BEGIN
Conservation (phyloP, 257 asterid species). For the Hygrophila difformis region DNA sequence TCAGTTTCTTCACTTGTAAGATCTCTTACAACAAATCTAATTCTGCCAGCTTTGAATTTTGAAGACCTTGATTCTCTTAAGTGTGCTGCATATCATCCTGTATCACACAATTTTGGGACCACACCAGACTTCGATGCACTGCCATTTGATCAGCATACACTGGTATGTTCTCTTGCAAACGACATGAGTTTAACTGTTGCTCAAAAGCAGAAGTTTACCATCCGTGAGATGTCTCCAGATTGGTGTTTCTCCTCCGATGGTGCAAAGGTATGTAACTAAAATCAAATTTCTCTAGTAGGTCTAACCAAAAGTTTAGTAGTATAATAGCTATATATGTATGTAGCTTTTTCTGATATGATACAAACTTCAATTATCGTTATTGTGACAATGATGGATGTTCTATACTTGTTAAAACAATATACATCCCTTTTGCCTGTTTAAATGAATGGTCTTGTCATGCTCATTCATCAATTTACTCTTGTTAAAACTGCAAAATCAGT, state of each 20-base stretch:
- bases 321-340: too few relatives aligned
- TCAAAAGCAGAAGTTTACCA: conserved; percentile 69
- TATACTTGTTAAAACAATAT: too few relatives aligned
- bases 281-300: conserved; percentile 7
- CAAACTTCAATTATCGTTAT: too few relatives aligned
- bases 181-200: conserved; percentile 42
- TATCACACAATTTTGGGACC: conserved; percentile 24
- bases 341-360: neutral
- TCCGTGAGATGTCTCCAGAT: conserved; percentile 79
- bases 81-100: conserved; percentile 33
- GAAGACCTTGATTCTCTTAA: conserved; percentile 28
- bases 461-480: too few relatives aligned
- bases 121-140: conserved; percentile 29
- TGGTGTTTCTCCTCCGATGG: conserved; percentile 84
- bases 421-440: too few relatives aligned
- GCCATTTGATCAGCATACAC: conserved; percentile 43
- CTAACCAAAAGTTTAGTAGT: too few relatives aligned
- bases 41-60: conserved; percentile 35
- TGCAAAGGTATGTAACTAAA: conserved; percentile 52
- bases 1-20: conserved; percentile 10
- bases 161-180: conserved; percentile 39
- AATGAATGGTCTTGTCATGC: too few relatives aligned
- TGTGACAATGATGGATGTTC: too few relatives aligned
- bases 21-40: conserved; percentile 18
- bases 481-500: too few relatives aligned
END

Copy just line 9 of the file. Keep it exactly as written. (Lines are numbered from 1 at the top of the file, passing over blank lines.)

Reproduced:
- bases 341-360: neutral